Health savings accounts (HSAs) are like personal savings accounts, but the money in them is used to pay for health care expenses. You — not your employer or insurance company — own and control the money in your HSA.
The money you deposit into the account is not taxed. To be eligible to open an HSA, you must have a special type of health insurance called a high-deductible plan.
Many people who get their health insurance through their employer aren’t aware of the true cost of health care. Employers generally subsidize a majority of the cost so the premium you pay via payroll deduction isn’t even close to the full amount. If you’re curious what this number is, ask your HR department or look for the amount as part of your total compensation package.
The basic premise behind the HSA is pretty simple: you cover the small things like when you get sick and need antibiotics and the insurance will cover the big things like broken bones (after you hit your deductible).
This way you are insuring against things that are unlikely to happen while paying out of pocket for little bumps and bruises here and there without involving a third party like an insurance company.
think about your budget and what health care you’re likely to need in the next year.
If you’re generally healthy and want to save for future health care expenses, an HSA may be an attractive choice. Or if you’re near retirement, an HSA may make sense because the money can be used to offset the costs of medical care after retirement.
In the best case scenario, HSAs work very well if you never get sick. If you never see the doctor, then you can take your employer’s contribution and the monthly premium savings and add it straight to your HSA account every year.
After a few years, you could potentially have a very large nest egg built up that is triple tax free when used for medical expenses. The other cool thing about HSAs is the money stays with you (not your employer) and you can use it at any point in your life. So even if you’re the model of perfect health right now, you can invest that money for 30-40 years and use it when you’re old and gray. Money in your HSA can even be applied to deductibles and co-pays if you decide to switch back to a traditional plan in the future.
On the other hand, if you think you might need expensive medical care in the next year and would find it hard to meet a high deductible, an HSA might not be your best option.
HSAs might not make sense is if you have some type of chronic medical condition. In that case, you’re probably better served by traditional health plans since your care is being subsidized by other members who don’t get sick as often. HSAs might also not be a good idea if you know you will be needing expensive medical care in the near future. The HSA works with your health insurance – it doesn’t replace insurance.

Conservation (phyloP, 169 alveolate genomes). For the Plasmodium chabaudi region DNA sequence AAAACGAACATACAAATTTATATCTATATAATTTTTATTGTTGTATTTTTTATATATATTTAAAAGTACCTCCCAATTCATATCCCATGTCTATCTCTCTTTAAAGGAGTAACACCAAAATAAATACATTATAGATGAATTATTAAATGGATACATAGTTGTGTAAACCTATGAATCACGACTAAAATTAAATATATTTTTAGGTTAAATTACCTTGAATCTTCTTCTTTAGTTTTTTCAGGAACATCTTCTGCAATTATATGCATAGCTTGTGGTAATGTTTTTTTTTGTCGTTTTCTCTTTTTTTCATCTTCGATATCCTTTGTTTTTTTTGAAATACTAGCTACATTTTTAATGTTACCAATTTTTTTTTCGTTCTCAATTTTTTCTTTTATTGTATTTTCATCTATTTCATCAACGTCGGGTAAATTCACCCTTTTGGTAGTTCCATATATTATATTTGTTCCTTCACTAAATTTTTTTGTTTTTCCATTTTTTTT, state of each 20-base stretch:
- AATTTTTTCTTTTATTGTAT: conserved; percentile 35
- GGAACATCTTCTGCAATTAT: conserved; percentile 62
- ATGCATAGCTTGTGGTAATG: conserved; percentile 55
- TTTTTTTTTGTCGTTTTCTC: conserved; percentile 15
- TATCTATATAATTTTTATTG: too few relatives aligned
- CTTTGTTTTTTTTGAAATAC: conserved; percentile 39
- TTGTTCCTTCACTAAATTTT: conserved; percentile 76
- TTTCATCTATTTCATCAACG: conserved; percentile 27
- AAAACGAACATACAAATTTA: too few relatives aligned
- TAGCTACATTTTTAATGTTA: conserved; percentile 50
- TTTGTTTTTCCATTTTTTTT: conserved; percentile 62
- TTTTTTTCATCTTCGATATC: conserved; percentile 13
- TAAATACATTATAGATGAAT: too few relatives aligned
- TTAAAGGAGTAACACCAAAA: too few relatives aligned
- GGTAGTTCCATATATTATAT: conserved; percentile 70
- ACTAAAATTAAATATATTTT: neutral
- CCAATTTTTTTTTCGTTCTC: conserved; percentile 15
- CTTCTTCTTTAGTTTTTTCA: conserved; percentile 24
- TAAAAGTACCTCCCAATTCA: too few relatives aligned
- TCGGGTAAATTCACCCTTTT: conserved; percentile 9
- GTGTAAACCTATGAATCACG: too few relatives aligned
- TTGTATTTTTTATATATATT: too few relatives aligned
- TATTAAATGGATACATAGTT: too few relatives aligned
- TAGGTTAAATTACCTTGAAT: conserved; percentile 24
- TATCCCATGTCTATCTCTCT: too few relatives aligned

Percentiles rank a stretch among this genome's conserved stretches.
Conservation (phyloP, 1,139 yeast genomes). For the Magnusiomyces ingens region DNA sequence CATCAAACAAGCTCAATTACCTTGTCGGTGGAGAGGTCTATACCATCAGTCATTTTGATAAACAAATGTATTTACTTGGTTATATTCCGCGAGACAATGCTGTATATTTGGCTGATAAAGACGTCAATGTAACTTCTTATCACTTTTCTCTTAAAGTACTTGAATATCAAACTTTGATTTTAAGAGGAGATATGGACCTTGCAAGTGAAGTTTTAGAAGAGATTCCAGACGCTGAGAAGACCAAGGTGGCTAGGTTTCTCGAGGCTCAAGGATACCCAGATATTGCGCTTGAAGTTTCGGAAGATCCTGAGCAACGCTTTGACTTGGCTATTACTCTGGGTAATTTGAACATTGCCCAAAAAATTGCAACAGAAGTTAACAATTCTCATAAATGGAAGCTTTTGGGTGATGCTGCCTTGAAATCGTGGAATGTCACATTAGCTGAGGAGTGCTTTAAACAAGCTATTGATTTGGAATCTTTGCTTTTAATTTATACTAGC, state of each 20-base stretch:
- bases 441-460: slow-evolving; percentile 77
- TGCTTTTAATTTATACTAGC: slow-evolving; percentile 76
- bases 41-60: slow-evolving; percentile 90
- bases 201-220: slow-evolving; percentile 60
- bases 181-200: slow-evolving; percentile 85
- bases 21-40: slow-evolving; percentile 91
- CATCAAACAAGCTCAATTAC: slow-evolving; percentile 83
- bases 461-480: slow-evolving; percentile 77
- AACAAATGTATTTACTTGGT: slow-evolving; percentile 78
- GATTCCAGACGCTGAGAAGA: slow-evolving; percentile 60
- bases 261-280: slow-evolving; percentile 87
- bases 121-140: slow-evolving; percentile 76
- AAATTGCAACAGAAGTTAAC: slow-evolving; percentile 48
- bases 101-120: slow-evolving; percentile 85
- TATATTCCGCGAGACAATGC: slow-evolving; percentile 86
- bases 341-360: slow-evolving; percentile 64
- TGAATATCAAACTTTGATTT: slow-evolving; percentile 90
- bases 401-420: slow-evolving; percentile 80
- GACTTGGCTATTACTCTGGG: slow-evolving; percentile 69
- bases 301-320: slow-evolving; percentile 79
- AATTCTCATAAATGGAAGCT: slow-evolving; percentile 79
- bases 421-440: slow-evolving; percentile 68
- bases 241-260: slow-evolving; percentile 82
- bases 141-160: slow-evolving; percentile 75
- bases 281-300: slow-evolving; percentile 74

When you have a copay, you know how much it will cost to visit the doctor but it can be difficult to find out the cost of medical care when you are paying yourself. Also, the desire to keep money in an HSA may prevent some people from seeking medical care when they need it. Plus, if you take money out of your HSA for non-medical expenses, you will have to pay taxes on it.
|HSA POSITIVES||HSA NEGATIVES|
|Sets money aside for health expenses and you don’t pay taxes on it. You can either have your employer take it out of each paycheck for you, or deduct it from your taxes at the end of the year.||You can’t use the money for anything else besides healthcare once it has been assigned to your HSA account, or you pay taxes on it.|
|Can be used for doctor’s visits, chiropractors, personal care items like bandages or allergy medicine you buy over the counter.||Have to set up an account with a third party bank like Fidelity or|
|Money rolls over from year-to-year. It’s always yours, you don’t have to scramble to use it in December or give it back if you change jobs.||You might be surprised by a health expense and not have enough money in your account yet to cover it.|
|Usually, you would get a debit card from that account so it easy to spend the money and keep it separate from other money||It’s challenging to plan for healthcare expenses because it can be hard to find info|
If your employer doesn’t set up an HSA for you, you can set one up privately and either have your employer deposit pre-tax earning into it with a direct deposit, or you can fund it yourself. In either case, be on the lookout for charges and fees from the bank holding your account.